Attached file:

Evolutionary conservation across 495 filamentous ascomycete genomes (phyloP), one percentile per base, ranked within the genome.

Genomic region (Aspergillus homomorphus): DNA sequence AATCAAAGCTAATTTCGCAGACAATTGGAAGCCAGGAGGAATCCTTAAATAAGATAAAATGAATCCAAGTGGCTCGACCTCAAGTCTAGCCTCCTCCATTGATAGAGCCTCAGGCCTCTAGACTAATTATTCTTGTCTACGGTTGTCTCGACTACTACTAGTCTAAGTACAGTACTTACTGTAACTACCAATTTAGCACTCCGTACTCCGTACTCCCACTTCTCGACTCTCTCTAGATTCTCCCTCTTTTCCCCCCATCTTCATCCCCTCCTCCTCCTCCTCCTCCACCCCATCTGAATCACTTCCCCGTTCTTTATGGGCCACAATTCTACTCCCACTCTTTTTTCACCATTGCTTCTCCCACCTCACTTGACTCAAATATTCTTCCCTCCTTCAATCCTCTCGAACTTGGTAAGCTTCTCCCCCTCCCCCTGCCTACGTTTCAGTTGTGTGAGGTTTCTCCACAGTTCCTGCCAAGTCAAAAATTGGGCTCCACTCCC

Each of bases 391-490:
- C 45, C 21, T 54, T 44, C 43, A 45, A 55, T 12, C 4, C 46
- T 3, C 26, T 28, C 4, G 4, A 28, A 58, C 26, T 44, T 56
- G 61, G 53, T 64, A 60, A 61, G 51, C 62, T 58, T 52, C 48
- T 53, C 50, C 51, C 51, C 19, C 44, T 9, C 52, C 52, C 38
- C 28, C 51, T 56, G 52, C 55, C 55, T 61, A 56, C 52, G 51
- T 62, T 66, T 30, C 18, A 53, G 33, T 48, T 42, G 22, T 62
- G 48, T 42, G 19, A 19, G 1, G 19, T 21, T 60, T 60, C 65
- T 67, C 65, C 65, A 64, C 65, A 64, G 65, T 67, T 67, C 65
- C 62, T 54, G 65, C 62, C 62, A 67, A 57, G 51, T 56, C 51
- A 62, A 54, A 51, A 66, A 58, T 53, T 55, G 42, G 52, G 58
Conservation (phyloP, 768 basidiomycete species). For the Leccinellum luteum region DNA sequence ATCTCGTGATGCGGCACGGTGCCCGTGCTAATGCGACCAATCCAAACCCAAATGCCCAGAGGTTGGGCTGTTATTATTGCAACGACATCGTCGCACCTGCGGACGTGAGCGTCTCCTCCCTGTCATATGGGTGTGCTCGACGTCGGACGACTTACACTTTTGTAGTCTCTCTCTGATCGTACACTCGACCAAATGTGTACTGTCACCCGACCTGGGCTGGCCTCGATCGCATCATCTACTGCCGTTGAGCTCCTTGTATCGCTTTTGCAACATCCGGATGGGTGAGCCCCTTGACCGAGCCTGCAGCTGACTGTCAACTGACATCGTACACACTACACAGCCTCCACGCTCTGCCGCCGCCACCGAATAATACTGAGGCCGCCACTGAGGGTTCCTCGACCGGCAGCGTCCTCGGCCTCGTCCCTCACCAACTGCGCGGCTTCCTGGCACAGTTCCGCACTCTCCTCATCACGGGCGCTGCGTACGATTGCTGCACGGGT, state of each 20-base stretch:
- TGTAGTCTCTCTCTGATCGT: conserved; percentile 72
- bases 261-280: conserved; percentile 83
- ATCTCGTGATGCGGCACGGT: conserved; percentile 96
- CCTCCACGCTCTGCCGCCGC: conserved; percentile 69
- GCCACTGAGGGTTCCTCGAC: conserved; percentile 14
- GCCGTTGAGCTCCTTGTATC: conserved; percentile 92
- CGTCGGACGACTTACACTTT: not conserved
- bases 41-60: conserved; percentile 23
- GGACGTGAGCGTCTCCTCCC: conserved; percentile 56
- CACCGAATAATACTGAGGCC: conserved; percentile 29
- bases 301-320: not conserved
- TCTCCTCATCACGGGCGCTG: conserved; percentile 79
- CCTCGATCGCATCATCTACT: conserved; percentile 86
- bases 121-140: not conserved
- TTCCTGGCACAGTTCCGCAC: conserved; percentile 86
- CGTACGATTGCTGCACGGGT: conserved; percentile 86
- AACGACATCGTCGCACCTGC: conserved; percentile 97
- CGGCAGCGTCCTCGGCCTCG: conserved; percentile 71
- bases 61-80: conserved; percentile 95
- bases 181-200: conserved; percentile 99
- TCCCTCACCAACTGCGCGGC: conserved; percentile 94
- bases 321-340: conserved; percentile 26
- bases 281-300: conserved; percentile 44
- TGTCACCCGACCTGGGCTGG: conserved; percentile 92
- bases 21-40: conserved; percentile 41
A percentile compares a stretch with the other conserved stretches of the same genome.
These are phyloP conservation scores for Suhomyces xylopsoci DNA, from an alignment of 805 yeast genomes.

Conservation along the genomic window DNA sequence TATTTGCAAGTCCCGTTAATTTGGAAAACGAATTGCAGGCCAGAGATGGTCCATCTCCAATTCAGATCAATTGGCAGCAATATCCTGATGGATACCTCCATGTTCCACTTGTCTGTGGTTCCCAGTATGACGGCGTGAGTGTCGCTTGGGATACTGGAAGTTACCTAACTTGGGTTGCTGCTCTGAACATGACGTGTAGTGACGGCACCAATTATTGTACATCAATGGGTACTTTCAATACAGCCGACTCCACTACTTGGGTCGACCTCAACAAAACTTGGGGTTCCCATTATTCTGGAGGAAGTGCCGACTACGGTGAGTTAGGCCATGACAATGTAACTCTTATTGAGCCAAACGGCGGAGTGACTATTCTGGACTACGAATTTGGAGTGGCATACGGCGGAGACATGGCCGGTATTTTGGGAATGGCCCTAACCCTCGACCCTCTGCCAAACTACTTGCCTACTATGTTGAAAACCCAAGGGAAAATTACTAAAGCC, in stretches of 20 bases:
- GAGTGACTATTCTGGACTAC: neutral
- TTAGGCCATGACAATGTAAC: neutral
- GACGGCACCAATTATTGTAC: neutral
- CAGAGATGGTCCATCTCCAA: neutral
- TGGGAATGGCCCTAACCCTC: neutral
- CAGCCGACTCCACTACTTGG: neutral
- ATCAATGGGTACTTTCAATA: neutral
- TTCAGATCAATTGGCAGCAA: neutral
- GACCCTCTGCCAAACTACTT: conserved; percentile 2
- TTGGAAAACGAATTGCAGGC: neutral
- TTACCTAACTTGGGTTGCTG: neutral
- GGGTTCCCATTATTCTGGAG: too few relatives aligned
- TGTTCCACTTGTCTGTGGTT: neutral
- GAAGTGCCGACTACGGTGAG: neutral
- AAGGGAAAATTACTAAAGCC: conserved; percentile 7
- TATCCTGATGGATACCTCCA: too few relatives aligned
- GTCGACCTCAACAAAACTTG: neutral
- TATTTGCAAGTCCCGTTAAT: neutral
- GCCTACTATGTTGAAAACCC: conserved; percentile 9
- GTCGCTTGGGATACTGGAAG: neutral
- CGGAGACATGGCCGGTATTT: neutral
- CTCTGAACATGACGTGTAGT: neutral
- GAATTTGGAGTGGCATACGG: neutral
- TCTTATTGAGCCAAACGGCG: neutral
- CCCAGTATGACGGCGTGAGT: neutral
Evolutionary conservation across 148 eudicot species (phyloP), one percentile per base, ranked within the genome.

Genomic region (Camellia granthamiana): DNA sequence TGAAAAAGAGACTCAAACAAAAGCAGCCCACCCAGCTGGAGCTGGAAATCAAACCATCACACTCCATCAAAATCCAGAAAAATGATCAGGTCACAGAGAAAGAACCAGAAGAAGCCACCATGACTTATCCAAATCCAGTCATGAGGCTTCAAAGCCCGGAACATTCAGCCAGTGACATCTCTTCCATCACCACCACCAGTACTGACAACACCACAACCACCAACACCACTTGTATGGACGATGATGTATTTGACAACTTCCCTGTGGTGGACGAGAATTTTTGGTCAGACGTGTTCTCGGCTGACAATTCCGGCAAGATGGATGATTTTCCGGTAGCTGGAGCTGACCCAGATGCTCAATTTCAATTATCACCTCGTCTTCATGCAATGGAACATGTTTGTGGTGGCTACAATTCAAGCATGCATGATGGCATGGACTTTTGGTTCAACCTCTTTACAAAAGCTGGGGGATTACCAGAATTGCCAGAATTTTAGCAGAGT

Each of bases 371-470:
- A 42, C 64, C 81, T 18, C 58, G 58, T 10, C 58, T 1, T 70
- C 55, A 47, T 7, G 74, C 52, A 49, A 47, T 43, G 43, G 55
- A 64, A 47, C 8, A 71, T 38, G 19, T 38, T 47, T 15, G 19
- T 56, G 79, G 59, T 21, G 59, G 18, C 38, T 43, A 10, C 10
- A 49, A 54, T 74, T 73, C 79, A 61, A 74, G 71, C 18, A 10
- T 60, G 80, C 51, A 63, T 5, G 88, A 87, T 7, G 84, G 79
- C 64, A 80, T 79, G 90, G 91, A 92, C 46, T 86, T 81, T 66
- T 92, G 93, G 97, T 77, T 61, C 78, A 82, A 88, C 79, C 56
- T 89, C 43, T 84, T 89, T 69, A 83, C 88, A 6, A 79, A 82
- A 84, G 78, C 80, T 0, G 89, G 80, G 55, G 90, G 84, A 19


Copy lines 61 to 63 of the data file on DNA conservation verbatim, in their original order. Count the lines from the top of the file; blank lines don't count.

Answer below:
- GCCTACTATGTTGAAAACCC: conserved; percentile 9
- GTCGCTTGGGATACTGGAAG: neutral
- CGGAGACATGGCCGGTATTT: neutral